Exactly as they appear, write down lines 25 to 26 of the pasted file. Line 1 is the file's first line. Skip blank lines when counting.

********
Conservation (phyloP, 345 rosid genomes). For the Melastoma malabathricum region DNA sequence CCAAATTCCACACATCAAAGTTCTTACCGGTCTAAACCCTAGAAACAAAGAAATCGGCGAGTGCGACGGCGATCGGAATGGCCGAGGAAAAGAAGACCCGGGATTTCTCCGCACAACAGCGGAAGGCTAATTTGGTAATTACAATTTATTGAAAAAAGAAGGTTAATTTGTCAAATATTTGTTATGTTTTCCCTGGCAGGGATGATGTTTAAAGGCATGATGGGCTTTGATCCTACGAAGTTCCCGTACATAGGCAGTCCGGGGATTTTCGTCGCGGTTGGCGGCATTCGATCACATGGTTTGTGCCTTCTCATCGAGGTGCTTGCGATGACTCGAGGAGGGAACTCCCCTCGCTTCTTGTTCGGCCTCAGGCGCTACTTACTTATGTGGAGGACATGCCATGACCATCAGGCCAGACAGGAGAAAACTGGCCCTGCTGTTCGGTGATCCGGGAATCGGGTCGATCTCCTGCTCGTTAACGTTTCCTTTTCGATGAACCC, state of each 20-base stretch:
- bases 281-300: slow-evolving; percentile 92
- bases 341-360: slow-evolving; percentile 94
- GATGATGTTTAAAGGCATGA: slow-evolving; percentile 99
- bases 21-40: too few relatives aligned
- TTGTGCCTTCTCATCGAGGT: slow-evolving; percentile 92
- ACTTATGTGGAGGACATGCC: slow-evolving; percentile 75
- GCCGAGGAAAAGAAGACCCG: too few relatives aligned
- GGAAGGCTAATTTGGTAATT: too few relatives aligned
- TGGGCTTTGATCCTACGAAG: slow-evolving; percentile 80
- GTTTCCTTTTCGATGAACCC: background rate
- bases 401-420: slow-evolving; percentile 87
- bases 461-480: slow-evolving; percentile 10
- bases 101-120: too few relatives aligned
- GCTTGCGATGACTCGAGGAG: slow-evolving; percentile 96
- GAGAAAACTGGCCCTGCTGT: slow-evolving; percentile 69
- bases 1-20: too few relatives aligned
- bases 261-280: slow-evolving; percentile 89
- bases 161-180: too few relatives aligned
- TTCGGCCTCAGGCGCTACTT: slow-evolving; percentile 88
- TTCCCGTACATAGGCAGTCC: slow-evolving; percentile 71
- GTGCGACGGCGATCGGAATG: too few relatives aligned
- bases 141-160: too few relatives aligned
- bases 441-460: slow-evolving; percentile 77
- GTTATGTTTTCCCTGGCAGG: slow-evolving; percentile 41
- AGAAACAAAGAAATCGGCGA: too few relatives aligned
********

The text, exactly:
- GTTATGTTTTCCCTGGCAGG: slow-evolving; percentile 41
- AGAAACAAAGAAATCGGCGA: too few relatives aligned